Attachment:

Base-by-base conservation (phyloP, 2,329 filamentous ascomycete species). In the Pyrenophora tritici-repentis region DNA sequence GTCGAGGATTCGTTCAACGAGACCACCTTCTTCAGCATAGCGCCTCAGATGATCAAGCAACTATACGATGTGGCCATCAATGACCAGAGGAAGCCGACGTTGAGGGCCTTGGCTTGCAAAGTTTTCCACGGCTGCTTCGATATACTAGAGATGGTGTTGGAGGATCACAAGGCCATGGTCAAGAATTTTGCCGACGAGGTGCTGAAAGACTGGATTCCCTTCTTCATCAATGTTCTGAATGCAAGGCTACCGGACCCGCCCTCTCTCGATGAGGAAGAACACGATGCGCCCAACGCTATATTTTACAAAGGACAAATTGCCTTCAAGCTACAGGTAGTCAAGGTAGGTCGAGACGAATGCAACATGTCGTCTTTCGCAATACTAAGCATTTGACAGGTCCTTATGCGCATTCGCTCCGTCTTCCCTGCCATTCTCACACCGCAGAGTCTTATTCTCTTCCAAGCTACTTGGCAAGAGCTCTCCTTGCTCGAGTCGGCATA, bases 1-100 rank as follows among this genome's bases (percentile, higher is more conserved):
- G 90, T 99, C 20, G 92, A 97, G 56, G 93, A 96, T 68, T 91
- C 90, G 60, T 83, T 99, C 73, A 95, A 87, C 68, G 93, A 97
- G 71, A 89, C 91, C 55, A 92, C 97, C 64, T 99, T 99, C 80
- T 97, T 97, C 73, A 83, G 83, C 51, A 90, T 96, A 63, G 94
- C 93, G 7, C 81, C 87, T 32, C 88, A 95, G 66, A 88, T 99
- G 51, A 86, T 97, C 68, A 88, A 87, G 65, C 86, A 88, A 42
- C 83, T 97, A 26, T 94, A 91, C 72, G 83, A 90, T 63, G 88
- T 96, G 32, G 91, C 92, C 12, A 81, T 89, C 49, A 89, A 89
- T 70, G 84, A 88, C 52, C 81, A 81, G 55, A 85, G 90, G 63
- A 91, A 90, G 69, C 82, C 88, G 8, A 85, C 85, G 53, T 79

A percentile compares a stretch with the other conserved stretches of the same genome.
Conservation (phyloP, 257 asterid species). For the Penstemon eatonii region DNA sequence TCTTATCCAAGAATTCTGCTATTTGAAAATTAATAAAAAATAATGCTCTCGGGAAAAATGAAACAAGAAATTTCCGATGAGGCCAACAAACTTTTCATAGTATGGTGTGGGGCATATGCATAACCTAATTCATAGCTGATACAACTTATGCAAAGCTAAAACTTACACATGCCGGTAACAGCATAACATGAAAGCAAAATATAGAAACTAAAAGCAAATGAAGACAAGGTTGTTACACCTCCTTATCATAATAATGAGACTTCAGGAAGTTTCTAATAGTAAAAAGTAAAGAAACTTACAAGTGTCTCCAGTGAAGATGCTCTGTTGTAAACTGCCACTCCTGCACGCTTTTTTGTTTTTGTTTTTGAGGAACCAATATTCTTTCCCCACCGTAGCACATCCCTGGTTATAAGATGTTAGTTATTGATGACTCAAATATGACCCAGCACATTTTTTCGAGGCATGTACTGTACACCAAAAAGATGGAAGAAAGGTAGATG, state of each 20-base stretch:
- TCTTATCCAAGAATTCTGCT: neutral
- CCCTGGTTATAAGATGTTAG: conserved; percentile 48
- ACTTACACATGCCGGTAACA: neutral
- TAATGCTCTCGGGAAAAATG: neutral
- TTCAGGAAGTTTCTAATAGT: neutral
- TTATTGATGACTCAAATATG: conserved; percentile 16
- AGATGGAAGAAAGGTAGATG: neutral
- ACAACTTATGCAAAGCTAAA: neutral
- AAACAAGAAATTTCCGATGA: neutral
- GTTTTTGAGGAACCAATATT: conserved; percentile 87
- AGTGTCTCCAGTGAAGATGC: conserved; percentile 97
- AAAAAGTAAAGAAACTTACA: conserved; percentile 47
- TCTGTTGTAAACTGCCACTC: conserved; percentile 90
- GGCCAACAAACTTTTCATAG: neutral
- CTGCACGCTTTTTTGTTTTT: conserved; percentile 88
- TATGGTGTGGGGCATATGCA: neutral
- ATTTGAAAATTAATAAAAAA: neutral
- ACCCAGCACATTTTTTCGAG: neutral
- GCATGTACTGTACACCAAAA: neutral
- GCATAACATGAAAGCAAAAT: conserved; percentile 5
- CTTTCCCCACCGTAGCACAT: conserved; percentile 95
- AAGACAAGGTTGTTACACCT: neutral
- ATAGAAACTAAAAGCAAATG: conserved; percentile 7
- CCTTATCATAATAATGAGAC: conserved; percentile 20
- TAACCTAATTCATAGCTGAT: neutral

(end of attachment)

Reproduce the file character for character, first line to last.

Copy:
Base-by-base conservation (phyloP, 2,329 filamentous ascomycete species). In the Pyrenophora tritici-repentis region DNA sequence GTCGAGGATTCGTTCAACGAGACCACCTTCTTCAGCATAGCGCCTCAGATGATCAAGCAACTATACGATGTGGCCATCAATGACCAGAGGAAGCCGACGTTGAGGGCCTTGGCTTGCAAAGTTTTCCACGGCTGCTTCGATATACTAGAGATGGTGTTGGAGGATCACAAGGCCATGGTCAAGAATTTTGCCGACGAGGTGCTGAAAGACTGGATTCCCTTCTTCATCAATGTTCTGAATGCAAGGCTACCGGACCCGCCCTCTCTCGATGAGGAAGAACACGATGCGCCCAACGCTATATTTTACAAAGGACAAATTGCCTTCAAGCTACAGGTAGTCAAGGTAGGTCGAGACGAATGCAACATGTCGTCTTTCGCAATACTAAGCATTTGACAGGTCCTTATGCGCATTCGCTCCGTCTTCCCTGCCATTCTCACACCGCAGAGTCTTATTCTCTTCCAAGCTACTTGGCAAGAGCTCTCCTTGCTCGAGTCGGCATA, bases 1-100 rank as follows among this genome's bases (percentile, higher is more conserved):
- G 90, T 99, C 20, G 92, A 97, G 56, G 93, A 96, T 68, T 91
- C 90, G 60, T 83, T 99, C 73, A 95, A 87, C 68, G 93, A 97
- G 71, A 89, C 91, C 55, A 92, C 97, C 64, T 99, T 99, C 80
- T 97, T 97, C 73, A 83, G 83, C 51, A 90, T 96, A 63, G 94
- C 93, G 7, C 81, C 87, T 32, C 88, A 95, G 66, A 88, T 99
- G 51, A 86, T 97, C 68, A 88, A 87, G 65, C 86, A 88, A 42
- C 83, T 97, A 26, T 94, A 91, C 72, G 83, A 90, T 63, G 88
- T 96, G 32, G 91, C 92, C 12, A 81, T 89, C 49, A 89, A 89
- T 70, G 84, A 88, C 52, C 81, A 81, G 55, A 85, G 90, G 63
- A 91, A 90, G 69, C 82, C 88, G 8, A 85, C 85, G 53, T 79

A percentile compares a stretch with the other conserved stretches of the same genome.
Conservation (phyloP, 257 asterid species). For the Penstemon eatonii region DNA sequence TCTTATCCAAGAATTCTGCTATTTGAAAATTAATAAAAAATAATGCTCTCGGGAAAAATGAAACAAGAAATTTCCGATGAGGCCAACAAACTTTTCATAGTATGGTGTGGGGCATATGCATAACCTAATTCATAGCTGATACAACTTATGCAAAGCTAAAACTTACACATGCCGGTAACAGCATAACATGAAAGCAAAATATAGAAACTAAAAGCAAATGAAGACAAGGTTGTTACACCTCCTTATCATAATAATGAGACTTCAGGAAGTTTCTAATAGTAAAAAGTAAAGAAACTTACAAGTGTCTCCAGTGAAGATGCTCTGTTGTAAACTGCCACTCCTGCACGCTTTTTTGTTTTTGTTTTTGAGGAACCAATATTCTTTCCCCACCGTAGCACATCCCTGGTTATAAGATGTTAGTTATTGATGACTCAAATATGACCCAGCACATTTTTTCGAGGCATGTACTGTACACCAAAAAGATGGAAGAAAGGTAGATG, state of each 20-base stretch:
- TCTTATCCAAGAATTCTGCT: neutral
- CCCTGGTTATAAGATGTTAG: conserved; percentile 48
- ACTTACACATGCCGGTAACA: neutral
- TAATGCTCTCGGGAAAAATG: neutral
- TTCAGGAAGTTTCTAATAGT: neutral
- TTATTGATGACTCAAATATG: conserved; percentile 16
- AGATGGAAGAAAGGTAGATG: neutral
- ACAACTTATGCAAAGCTAAA: neutral
- AAACAAGAAATTTCCGATGA: neutral
- GTTTTTGAGGAACCAATATT: conserved; percentile 87
- AGTGTCTCCAGTGAAGATGC: conserved; percentile 97
- AAAAAGTAAAGAAACTTACA: conserved; percentile 47
- TCTGTTGTAAACTGCCACTC: conserved; percentile 90
- GGCCAACAAACTTTTCATAG: neutral
- CTGCACGCTTTTTTGTTTTT: conserved; percentile 88
- TATGGTGTGGGGCATATGCA: neutral
- ATTTGAAAATTAATAAAAAA: neutral
- ACCCAGCACATTTTTTCGAG: neutral
- GCATGTACTGTACACCAAAA: neutral
- GCATAACATGAAAGCAAAAT: conserved; percentile 5
- CTTTCCCCACCGTAGCACAT: conserved; percentile 95
- AAGACAAGGTTGTTACACCT: neutral
- ATAGAAACTAAAAGCAAATG: conserved; percentile 7
- CCTTATCATAATAATGAGAC: conserved; percentile 20
- TAACCTAATTCATAGCTGAT: neutral